Labour largely stranded as left and hard left rise across Dublin

Sinn Féin has been rampant across all local authorities in the capital

 

The remarkable thing about the local election results across the four Dublin authorities is the rise of the left and hard left as the Labour Party collapsed.

As well as the Sinn Féin rise, the hard left has seen its share of votes and seats increase across local authorities in the capital.

A clear illustration of this is the fact that the hard left, comprising People Before Profit, the Anti Austerity Alliance/ Socialist Party and Worker’s Party, polled about 8 per cent in Dún Laoghaire, and about 11 per cent in the other three councils in the capital.

This is without the Sinn Féin effect factored in and the huge gains the party made across the capital.

The combined vote of Sinn Féin, a few Greens and Independents – most of whom are left wing, with an estimated third on the hard left – comes in over 50 per cent.

One of the most left wing local electoral areas in the country came in the Crumlin-Kimmage ward of Dublin City Council which elected one councillor each for the United Left Alliance and People Before Profit and two from Sinn Féin. A Labour and Fianna Fáil councillor were also returned in the six seater. Competition Sinn Féin has been rampant across all councils. On Dublin City Council it took 16 seats with 26.7 per cent of the vote; nine seats with 22.5 per cent of the vote on South Dublin County Council; three seats on Dún Laoghaire-Rathdown County Council with 8.6 per cent of the vote and six in Fingal with 18.2 per cent of the vote. (These figures were correct as of last night, with recounts expected in some areas of Fingal and Dún Laoghaire.)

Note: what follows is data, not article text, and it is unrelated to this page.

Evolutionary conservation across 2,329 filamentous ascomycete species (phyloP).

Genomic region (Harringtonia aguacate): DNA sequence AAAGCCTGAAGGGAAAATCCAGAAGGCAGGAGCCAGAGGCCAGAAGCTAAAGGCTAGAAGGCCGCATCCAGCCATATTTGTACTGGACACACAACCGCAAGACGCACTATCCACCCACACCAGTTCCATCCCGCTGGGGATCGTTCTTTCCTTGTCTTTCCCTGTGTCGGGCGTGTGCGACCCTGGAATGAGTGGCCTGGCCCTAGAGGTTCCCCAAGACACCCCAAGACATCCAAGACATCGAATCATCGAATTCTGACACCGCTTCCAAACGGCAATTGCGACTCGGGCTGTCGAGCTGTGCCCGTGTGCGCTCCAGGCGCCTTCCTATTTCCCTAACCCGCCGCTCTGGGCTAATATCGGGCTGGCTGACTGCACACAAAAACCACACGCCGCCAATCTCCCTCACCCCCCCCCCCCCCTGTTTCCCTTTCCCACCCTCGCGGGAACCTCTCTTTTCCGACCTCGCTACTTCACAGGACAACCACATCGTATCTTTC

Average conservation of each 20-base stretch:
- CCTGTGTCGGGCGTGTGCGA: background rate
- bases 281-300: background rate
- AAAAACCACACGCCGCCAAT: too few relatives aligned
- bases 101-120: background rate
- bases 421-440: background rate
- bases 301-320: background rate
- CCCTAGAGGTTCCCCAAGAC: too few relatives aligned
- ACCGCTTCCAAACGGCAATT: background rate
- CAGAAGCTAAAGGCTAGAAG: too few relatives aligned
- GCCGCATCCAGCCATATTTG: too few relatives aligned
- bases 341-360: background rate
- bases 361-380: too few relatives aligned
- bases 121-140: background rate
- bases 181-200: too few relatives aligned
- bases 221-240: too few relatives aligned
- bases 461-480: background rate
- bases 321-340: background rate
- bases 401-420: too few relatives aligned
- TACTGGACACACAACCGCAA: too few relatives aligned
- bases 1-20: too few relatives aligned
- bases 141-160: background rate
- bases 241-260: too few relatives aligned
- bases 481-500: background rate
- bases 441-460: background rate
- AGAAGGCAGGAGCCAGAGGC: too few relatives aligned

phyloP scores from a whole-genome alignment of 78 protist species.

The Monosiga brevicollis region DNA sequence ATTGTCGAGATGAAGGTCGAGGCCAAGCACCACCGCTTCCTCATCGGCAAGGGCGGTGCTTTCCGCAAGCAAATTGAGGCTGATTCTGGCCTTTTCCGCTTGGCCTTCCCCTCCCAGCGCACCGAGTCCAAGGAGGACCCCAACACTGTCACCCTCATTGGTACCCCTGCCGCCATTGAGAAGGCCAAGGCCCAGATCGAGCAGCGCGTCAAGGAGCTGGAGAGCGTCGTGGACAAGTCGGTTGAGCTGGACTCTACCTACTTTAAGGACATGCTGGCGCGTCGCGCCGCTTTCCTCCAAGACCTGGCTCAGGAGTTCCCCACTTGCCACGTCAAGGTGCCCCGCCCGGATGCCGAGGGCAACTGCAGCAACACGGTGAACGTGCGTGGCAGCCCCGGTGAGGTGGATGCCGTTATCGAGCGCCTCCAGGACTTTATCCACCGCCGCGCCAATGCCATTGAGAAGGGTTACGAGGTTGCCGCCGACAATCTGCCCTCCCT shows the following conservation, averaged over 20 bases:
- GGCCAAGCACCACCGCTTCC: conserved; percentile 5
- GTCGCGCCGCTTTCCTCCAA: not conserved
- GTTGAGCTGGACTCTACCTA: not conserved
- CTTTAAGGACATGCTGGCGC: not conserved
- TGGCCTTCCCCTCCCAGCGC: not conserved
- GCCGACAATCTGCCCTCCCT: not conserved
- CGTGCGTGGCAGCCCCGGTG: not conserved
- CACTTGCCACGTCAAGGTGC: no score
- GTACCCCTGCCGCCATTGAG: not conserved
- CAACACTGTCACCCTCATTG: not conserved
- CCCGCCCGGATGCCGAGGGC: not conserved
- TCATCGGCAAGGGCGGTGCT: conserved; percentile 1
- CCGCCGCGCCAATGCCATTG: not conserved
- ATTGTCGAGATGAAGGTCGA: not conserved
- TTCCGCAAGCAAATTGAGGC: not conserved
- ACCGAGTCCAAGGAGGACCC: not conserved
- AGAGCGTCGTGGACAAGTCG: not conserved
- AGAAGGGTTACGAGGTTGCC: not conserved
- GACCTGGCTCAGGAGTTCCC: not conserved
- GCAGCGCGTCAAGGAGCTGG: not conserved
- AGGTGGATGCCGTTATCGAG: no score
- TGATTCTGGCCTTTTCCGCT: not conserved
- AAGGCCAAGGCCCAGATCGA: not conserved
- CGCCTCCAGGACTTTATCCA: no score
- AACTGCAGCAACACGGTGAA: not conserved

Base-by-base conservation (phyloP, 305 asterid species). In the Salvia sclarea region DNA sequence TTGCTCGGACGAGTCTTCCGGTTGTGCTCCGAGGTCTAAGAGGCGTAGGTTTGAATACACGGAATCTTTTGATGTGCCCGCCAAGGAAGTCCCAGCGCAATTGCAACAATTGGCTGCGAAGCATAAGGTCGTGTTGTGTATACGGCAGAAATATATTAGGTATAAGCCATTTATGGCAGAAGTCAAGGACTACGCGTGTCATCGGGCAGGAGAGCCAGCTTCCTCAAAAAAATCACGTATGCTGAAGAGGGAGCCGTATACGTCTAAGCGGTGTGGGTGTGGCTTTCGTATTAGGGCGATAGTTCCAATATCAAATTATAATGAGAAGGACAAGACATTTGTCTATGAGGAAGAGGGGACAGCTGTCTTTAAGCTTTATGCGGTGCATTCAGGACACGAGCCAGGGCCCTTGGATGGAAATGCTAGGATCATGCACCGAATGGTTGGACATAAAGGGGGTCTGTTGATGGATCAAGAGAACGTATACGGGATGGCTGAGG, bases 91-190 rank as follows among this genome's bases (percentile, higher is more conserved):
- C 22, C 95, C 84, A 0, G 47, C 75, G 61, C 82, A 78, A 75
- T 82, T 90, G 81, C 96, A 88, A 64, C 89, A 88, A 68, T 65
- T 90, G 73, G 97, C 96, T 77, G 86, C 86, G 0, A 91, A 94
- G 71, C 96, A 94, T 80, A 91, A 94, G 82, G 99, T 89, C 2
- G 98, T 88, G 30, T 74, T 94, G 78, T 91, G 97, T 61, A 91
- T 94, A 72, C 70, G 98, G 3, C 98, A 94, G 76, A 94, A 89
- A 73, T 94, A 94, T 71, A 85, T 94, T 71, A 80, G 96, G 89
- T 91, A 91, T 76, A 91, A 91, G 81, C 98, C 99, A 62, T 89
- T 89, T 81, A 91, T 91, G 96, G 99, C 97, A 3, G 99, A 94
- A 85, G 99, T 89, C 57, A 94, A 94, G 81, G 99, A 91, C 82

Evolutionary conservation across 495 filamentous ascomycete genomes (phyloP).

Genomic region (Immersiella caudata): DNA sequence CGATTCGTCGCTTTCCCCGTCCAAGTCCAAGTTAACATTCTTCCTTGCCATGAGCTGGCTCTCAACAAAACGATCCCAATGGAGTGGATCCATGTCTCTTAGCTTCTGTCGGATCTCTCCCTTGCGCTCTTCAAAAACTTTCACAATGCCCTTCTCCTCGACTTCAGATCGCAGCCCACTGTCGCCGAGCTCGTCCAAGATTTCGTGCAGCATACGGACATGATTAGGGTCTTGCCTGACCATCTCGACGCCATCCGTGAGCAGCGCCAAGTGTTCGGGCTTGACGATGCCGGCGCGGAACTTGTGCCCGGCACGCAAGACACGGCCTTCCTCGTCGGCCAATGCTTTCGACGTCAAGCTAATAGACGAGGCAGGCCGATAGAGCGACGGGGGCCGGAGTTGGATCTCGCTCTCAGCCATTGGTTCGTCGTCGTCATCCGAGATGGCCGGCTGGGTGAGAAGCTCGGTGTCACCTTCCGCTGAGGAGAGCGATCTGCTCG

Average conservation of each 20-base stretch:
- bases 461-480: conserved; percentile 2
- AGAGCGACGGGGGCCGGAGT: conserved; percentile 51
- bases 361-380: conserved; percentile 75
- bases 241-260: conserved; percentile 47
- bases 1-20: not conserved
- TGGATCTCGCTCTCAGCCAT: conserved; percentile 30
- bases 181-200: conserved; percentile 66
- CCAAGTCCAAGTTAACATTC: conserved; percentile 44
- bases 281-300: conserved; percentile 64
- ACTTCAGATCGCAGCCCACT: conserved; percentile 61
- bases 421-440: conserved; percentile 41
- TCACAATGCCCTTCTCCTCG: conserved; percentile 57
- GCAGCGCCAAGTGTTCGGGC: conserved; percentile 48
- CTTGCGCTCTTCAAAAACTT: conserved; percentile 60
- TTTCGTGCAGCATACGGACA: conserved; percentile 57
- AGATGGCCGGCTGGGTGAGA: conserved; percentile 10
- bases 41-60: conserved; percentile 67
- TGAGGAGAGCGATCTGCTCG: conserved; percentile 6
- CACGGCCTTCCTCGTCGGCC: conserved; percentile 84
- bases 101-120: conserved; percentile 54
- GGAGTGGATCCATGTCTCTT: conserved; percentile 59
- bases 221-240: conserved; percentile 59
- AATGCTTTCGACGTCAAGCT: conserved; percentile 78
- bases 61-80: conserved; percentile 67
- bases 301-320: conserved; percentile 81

Not only do you have the rise of the left, but you now have competition on the hard left too, with Labour largely stranded.

Sinn Féin had previously performed poorly in areas that would have been seen as Socialist Party strongholds, albeit ones which had a Labour presence also, yet there were numerous stories on Saturday of Sinn Féin candidates with two to three quotas in these areas. West Dublin An example of this is the Mulhuddart ward in west Dublin, Joe Higgins territory, and where Ruth Coppinger, now a TD for Dublin West, was standing for Fingal County Council, along with others.

The quota in the electoral area was 1,305, and the leading Sinn Féin candidate, Paul Donnelly, who also stood in the byelection, topped the poll with 3,201.

Through tight vote management, 1,023 of Donnelly’s 1,896 surplus went to his running mate Edmond Lukusa, who was hauled over on the second count, despite only getting 353 first preferences.

Coppinger, who will be replaced with a co-opted councillor, brought in a running mate too, and left Independent Lorna Nolan also took a place on the council in the eight-seat constituency. How will this strength translate into the council chamber?

It is probably unrealistic for Sinn Féin not to go into a ruling coalition on Dublin City Council, since it won 16 seats, almost a quarter of those on offer.

Yet the strength of the left, which is still widely fractured, will make forming coalitions on Dublin councils very difficult. Fianna Fáil, Fine Gael and Labour would control a majority between them in Dún Laoghaire, if current positions hold. They may also hold the upper hand in Fingal but it is unlikely they will form such a troika in any Dublin areas. Power balance The power balance is a different matter in South Dublin and Dublin City, where Sinn Féin and Independents, both left and right, are in command.

Bríd Smith of People Before Profit, who went up against the Socialist Party’s Murphy for a Dublin European seat, arguably splitting that vote, called for more co-operation on the left in the days before the election.

If Sinn Féin and other shades of the left want to run councils, they will have to heed Smith’s call.

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